Though the real estate company up until recently mainly dealt in single-family homes, Stricherz purchased a multi-story building on Huron’s Dakota Avenue, the town’s main street, where he’s planning to host multiple businesses and build apartments.

On top of increasing housing stock, the location of the development in downtown Huron could be a model for the needed revitalization of downtown economies that many small and mid-sized towns in South Dakota are facing.

“It's difficult to know whether you need people there to spend money in shops or if you need shops there for people to want to be living there, but the reality is that it all needs to happen,” Stricherz said. “And so that's kind of the unique thing about this project is that we're able to check both boxes by bringing people as well as businesses back downtown.”


These different strategies, however, are made more difficult by the economic realities of above-ground construction, where construction costs are straining the development of reasonably priced housing.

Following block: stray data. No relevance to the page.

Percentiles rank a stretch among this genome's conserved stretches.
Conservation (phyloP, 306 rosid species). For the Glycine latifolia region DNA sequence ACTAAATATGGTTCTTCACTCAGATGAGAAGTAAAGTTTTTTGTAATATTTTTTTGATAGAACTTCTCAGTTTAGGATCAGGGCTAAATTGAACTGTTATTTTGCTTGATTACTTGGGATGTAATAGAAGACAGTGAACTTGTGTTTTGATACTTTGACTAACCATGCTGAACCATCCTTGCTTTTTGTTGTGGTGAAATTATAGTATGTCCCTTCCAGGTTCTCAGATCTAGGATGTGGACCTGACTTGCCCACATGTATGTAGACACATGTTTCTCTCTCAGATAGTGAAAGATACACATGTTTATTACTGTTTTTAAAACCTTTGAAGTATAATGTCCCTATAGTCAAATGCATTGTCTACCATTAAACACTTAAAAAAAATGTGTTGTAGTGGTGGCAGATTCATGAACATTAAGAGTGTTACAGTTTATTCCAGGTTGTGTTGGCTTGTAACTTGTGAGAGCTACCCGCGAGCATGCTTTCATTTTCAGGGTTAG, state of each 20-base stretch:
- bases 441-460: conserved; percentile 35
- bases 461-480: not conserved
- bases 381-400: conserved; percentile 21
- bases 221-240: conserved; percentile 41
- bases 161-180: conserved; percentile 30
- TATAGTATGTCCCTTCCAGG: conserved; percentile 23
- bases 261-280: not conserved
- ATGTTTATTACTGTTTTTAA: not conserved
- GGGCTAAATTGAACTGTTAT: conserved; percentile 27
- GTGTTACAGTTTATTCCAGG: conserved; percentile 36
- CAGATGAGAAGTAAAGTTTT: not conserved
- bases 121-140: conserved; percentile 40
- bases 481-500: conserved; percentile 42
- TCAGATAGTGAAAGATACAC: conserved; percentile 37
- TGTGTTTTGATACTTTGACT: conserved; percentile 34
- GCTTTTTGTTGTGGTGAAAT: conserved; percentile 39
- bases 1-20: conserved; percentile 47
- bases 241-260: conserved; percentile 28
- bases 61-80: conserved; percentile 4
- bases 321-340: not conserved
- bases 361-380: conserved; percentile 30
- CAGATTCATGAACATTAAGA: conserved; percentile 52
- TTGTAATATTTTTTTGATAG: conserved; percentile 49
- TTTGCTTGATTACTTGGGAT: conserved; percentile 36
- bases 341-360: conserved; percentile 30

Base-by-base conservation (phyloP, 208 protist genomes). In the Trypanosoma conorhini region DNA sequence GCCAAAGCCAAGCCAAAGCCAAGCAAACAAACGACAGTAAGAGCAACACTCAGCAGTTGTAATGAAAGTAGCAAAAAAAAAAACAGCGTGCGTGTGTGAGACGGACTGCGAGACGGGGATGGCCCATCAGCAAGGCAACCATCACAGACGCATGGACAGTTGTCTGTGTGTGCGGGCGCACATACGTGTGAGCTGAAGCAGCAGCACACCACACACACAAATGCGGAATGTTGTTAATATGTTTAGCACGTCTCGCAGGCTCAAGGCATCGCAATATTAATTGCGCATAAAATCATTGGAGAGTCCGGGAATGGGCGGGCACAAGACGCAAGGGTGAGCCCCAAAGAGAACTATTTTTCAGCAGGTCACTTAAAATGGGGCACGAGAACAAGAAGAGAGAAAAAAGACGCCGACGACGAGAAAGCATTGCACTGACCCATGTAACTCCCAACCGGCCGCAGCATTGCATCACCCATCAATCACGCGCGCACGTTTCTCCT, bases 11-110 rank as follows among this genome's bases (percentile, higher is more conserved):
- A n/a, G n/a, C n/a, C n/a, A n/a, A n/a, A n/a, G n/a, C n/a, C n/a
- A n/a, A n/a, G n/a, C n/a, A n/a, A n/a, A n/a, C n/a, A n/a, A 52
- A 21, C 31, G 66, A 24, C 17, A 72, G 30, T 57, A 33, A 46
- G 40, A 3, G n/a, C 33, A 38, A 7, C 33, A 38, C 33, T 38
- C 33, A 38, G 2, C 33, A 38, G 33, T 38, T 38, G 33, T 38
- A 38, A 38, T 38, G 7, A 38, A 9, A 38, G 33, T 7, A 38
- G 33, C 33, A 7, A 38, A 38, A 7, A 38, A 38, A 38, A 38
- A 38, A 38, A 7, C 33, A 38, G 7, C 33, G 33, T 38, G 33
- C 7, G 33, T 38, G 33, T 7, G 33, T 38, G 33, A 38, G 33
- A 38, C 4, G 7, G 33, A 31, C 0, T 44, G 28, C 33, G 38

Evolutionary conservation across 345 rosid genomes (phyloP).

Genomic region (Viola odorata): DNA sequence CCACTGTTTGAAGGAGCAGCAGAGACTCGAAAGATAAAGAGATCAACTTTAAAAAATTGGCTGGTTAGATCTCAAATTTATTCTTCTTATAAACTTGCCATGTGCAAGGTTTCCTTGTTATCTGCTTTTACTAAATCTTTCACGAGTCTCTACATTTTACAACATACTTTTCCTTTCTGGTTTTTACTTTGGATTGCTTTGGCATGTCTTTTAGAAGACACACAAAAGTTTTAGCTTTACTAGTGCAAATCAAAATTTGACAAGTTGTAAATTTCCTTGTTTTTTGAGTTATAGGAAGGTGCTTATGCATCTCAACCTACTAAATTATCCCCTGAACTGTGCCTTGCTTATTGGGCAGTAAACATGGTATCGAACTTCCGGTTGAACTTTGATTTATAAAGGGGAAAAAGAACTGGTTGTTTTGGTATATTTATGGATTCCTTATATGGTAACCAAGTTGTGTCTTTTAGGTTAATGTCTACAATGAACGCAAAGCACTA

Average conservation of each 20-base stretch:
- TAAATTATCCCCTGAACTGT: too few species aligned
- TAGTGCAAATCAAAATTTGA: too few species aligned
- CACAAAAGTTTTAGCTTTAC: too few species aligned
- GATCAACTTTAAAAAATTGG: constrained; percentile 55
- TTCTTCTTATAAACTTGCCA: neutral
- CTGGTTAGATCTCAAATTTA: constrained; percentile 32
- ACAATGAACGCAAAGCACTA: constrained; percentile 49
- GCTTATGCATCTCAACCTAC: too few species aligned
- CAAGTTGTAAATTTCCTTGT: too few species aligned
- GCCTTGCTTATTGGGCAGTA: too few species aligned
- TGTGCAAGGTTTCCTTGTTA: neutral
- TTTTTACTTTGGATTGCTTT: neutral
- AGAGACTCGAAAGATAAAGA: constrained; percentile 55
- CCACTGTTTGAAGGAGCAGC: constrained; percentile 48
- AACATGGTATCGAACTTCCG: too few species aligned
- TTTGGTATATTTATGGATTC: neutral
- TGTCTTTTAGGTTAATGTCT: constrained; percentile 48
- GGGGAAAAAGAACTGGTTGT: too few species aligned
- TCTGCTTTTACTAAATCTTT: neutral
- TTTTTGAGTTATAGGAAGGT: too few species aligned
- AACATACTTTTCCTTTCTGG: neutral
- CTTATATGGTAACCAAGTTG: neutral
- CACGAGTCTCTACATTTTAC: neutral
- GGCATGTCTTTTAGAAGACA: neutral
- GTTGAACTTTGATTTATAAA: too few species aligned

According to Lori Moen, the chief operating officer of Grow South Dakota, a nonprofit based in Sisseton focused on statewide economic development, lowering these costs requires housing developers to be informed of state, federal and local funding sources.

One source mentioned by several attendees was the South Dakota Housing Development Authority’s Housing Opportunity Fund, which offers assistance to homebuyers, renters or builders below 115% of the area’s median income. In the 2022 fiscal year, which ran from July 2021 to June 2022, the fund awarded nearly $5.4 million, a number Moen said does not meet the current needs of communities around the state.

“That fund is key in obtaining that type of lower-income financing,” Moen said. “It’s getting to where, in our rural communities, the families that live in those communities now can’t afford it. And we have a lot of people coming in from out of state that may have disposable income readily available that may be outpricing some of our families that have lived here for a lifetime.”

“We have to think about what our priorities are, especially considering the threats we face around the world,” South Dakota U.S. Sen. Mike Rounds said.

Jason Harward is a Report for America corps reporter who writes about state politics in South Dakota. Contact him at 605-301-0496 or

Jason Harward covers South Dakota news for Forum News Service. Email him at